By Nate on Saturday, January 6, 2007 - 03:13 pm:

    what is ALA?

    ooo, librarians huh.

    perfume is an excellent book. i highly recommend it to anyone. don't watch the movie first. don't even watch the trailer, if you haven't already.

    i started writing my second novel. i think.

    i need to get back into murakami. i want to finally read gravity's rainbow. i have his new one coming to me.

    along with a three more cormac mccarthy books, and 'the echo maker'.

    plus my queue of books my mom gave me for christmas.

    and i have to be careful what i read, or i risk getting esoteric.

By kazu on Saturday, January 6, 2007 - 05:12 pm:

    I listened to Wicked this year. It was just okay. I also read Kafka on the Shore, which I enjoyed but not nearly as much as The Wind Up Bird Chronicle or the one about the end of the world.

    I have no time to read novels. I listened to Shalimar the Clown on the Thanksgiving drives between Atlanta and Columbus. I am currently listening to Freddy and Fredericka.

By wisper on Saturday, January 6, 2007 - 07:28 pm:

    Perfume is an amazing book. I'm giving the original German version to a friend so he can tell me if it's as witty and wonderful as the english translation.
    The movie looks just okay.

By sarah on Monday, January 8, 2007 - 02:08 pm:

    ooh yes, the celestial jukebox. thanks! the reading list is starting to form.

    this weekend i got my hands on What Is The What by
    Dave Eggers.

    kazu, have you been able to sneak in to any of Rushdie's lectures?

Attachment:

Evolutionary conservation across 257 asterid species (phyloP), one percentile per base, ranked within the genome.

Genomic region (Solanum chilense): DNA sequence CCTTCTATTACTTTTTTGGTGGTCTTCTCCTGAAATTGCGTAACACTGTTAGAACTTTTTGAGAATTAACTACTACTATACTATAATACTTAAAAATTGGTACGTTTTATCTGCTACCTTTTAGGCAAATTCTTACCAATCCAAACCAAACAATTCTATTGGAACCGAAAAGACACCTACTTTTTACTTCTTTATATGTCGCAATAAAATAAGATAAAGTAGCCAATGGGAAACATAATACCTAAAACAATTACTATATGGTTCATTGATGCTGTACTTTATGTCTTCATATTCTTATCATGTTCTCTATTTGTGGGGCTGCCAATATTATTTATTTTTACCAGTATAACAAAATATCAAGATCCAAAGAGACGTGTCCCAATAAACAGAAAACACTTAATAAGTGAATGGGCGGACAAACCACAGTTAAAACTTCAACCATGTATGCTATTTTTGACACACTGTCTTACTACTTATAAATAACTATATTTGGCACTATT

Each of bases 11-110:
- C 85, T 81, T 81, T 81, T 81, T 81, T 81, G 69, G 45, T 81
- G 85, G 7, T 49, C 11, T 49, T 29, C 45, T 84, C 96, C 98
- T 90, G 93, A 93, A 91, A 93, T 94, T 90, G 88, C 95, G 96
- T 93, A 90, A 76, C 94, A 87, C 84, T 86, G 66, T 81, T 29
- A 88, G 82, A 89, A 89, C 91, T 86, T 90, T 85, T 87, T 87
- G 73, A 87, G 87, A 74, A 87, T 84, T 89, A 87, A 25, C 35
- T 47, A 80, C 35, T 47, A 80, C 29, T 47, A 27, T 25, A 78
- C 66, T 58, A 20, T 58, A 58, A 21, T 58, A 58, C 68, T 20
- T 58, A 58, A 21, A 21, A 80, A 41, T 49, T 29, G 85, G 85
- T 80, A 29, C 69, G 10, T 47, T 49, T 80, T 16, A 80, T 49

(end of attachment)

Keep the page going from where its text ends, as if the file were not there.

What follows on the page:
By kazu on Monday, January 8, 2007 - 04:55 pm:

    He hasn't done anything yet.

    He is teaching a seminar this semester but I doubt I will be able to sneak into that.

    Then he's got a public lecture coming up, which I will probably go to. I really hate big lectures, however, and try to avoid them.

By sarah on Monday, January 8, 2007 - 05:19 pm:

    thought this would interest our libriarians. this library is quite close to my house (about 3 miles away) but we have one even closer. please keep in mind that the american-statesman is a hunk of crocodile dookie and the article may be very poorly written.


    Local librarian receives New York Times award for service

    Librarian began programs for immigrants by reaching out to bring neighbors inside.

    By Suzannah Gonzales
    Monday, January 08, 2007

    When she became the managing librarian there in 1997, Stephanie Neely said, the Little Walnut Creek Branch was going through a rough patch.

    Problems with transients. Circulation not what it should have been. No materials for Vietnamese speakers at the branch library near the corner of Rundberg Lane and North Lamar Boulevard, the heart of Austin's Vietnamese community. Only about a dozen Spanish-language children's books.

    "I was in the fortunate position of going no place but up," Neely said.

    And up it went.

    The library now has more than 1,000 Vietnamese-language books, DVDs and videos and about two or three times as many materials in Spanish.

    It has basic, volunteer-taught computer classes in English, Spanish and Vietnamese and a new immigrants center with citizenship and immigration information and materials.

    The New York Times was impressed with Neely's work and granted her — along with 24 other public librarians out of more than 1,300 nominated from across the country — one of its Librarian Awards for "outstanding public service."

    Last month, Neely, who now is the managing librarian at the Ruiz Branch in Southeast Austin, attended an awards ceremony and reception in New York, where she received a $2,500 check and a plaque.

    Neely, 61, started working in the Austin library system in 1986 as a telephone information clerk at the central library.